A morning wedding is a wonderful opportunity to serve familiar foods like coffee cake, pastries, baked ham, and potatoes. Everyone loves breakfast comfort foods, and they are easy to prepare.
Have you ever been to a potluck? Everyone brings something and a buffet is set up. A large party can be handled in essentially the same way except that the menu is planned in advance. Each person’s contribution is quite manageable when limited to one task. Someone brings the pasta, or the salad, or perhaps volunteers to help serve. You get together months in advance, design the menu, and decide who can do what. Planning should cover everything from decorations to serving dishes to cleanup. If you decide on this method of providing food for your reception, you must be sure everyone knows exactly what they are to bring and in what quantities. Otherwise, it could result in a very unbalanced menu.
If you ask for this kind of assistance you should always offer to pay for the cost of the food, even if someone else is doing the preparation. It may be that a friend may offer to prepare some of the food as a gift, but you should never assume anything.
There may be other options for you to explore. Perhaps your caterer is open to allowing you to provide side dishes or desserts while they supply the main course, or some other combination which will permit you to stay within your budget. You may also find yourself in the position of contractor, purchasing foods from a variety of vendors that offer what you want at the best price. Many couples rely on their favorite ethnic restaurant to supply several main dishes for the buffet and then bring in family recipes for side dishes and salads.
As your plans develop, make up a roster with names of people who will be involved along with the role assigned to each person or vendor. Do not overlook the importance of such jobs as shopping, errands, busing tables, buffet maintenance, and bar service. Keep a good record of whatever is rented or borrowed.
A buffet is probably the easiest type of meal for a novice caterer to serve. The menu should reflect the time of day, any specific theme, and the degree of formality of the wedding. Breakfast offerings might consist of pastries, muffins, fruit kebabs or fruit salad, sliced ham, and breakfast casseroles.
For a luncheon menu consider salads; sandwiches or a selection of cold meats, cheese, condiments and rolls; salmon or shrimp; pasta or rice dishes; crudités and dip; a fruit and cheese tray; and an assortment of sweets.
Evenings require more substantial selections such as savory pastries, carved beef or ham, pasta, rice pilaf, or ethnic specialties. Late evening would be a nice time to offer a romantic desserts-only reception with a wonderful cake and an assortment of pastries, truffles, pretty fruit tarts, or fruits with dipping sauce.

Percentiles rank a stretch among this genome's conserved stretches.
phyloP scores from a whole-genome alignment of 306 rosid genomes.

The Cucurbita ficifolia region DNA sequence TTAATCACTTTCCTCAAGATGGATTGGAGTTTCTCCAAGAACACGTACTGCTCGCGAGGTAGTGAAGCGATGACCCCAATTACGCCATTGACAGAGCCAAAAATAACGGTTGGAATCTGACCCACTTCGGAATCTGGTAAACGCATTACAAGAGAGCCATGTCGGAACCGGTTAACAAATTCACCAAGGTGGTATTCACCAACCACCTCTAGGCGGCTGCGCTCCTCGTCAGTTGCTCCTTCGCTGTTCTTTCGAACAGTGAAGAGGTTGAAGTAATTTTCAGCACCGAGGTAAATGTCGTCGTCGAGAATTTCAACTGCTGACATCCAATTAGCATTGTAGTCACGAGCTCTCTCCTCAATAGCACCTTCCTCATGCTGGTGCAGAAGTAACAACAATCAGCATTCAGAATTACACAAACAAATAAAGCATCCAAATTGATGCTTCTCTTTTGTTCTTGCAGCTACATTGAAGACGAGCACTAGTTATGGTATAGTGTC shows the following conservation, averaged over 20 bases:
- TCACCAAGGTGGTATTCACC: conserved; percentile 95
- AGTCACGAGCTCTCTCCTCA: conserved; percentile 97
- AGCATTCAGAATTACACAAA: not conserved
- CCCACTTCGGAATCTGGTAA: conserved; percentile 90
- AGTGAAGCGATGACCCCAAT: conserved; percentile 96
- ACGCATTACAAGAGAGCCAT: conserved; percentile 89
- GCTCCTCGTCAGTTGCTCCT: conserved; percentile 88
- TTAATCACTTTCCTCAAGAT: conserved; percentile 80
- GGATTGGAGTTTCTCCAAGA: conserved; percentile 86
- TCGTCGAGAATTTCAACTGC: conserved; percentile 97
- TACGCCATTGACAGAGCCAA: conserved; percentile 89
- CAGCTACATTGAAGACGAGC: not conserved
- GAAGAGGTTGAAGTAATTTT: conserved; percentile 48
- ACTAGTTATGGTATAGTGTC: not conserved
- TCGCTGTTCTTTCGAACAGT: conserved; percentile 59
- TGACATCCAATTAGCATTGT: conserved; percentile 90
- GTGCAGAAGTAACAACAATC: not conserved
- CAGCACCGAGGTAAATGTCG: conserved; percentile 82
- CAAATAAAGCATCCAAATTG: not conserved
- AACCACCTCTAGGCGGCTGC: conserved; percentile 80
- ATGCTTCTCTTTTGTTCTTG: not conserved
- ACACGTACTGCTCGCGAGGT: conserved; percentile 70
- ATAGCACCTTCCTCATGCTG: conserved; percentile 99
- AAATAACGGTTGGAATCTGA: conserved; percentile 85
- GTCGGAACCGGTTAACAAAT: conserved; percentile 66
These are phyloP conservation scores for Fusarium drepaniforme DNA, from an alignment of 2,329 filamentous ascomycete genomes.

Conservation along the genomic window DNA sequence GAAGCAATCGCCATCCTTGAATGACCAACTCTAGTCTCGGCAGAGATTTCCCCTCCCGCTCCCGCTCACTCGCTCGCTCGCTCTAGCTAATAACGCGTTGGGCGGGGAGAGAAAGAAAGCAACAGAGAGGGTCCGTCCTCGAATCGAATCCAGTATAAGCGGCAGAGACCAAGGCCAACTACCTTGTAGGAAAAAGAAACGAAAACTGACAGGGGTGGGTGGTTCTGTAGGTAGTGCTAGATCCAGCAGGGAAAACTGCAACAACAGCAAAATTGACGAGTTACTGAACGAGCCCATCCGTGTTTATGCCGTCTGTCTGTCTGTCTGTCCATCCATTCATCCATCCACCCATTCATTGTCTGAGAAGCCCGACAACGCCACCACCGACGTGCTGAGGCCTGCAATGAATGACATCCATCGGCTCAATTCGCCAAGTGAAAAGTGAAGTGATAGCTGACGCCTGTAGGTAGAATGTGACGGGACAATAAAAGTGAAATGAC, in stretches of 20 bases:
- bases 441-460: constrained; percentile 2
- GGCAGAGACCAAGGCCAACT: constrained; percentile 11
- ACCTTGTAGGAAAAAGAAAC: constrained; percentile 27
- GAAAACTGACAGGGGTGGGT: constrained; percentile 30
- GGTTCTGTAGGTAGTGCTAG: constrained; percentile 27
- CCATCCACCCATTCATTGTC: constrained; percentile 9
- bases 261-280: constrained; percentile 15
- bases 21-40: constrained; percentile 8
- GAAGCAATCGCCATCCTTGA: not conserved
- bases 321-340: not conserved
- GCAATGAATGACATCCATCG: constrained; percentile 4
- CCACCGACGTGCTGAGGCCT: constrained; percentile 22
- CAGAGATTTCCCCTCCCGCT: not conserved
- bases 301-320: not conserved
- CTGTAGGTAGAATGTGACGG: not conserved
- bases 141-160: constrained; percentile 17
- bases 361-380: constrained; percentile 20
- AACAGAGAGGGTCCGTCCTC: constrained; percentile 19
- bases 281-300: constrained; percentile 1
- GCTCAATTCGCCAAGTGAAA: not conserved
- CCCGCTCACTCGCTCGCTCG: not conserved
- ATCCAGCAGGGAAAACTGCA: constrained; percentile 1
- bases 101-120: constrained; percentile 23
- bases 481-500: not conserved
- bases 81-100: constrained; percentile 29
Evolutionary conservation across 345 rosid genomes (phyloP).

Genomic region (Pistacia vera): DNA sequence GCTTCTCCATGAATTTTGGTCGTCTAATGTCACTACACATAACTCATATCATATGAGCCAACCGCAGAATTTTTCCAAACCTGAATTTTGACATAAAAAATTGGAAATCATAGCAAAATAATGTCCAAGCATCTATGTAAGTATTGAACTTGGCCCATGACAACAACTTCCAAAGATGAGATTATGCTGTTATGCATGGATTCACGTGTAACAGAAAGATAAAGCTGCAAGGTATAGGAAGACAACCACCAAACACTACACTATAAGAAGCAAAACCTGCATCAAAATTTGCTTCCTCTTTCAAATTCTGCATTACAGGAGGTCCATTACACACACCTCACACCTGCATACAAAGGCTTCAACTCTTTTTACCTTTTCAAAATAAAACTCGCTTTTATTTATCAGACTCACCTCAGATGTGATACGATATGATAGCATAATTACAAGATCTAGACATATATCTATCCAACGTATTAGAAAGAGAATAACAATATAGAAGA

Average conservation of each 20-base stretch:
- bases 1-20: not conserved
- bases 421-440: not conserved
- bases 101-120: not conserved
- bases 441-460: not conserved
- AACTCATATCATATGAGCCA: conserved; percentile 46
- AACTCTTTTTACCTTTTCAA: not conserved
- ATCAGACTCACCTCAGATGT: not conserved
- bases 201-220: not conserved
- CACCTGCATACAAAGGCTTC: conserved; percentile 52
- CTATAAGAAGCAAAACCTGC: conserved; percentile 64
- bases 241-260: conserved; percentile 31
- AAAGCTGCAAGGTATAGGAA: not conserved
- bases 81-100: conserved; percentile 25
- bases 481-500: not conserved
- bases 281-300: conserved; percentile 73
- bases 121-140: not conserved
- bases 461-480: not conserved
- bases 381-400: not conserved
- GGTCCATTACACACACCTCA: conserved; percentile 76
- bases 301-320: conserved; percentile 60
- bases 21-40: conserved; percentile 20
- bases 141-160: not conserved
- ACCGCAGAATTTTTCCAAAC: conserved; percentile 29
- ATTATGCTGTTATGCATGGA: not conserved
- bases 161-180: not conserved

Your efforts will be successful if you can visualize the day’s activities and plan ahead. Know your facilities. Don’t plan a menu with items that cannot be prepared due to lack of equipment, counter space, refrigeration, outlets, or supplies.
Your budget will stretch farther if you plan to make good use of seasonal produce. In the fall, an assortment of mushrooms would be nice. Offer grilled portobellos or button mushrooms stuffed with spinach and herbed cream cheese. In the summer, fresh fruit makes an attractive and tasty display. Simply cut the fruit into bite-size chunks and arrange as groups of one kind or as small mixed kebabs. Offer a suitable dip such as creme anglaise or vanilla yogurt mixed with a little crushed pineapple.
A wedding is probably not the time to try unfamiliar foods. Serve dishes that have broad appeal. Many families have old favorites. Use these as your menu base, adding some newer items for variety.
Be mindful of how long it takes to prepare each dish, especially in large quantities. If you are serving fancy finger foods, can they be made ahead and frozen? Will you have enough freezer space? Test freeze the dish for two weeks, then defrost it and evaluate the quality.
Items such as delicate greens (which may wilt) or items containing mayonnaise (anything perishable) should be avoided if the food is going to have to sit at room temperature for long periods of time. This is especially true outdoors in hot weather.
Always supply extra tableware to account for extra guests, seconds, or the occasional broken plate. Put out small quantities of food which can be replaced regularly with fresh platters kept in the kitchen. Repair platters of food before they get too messy. Make sure one of your helpers knows this is to be done regularly.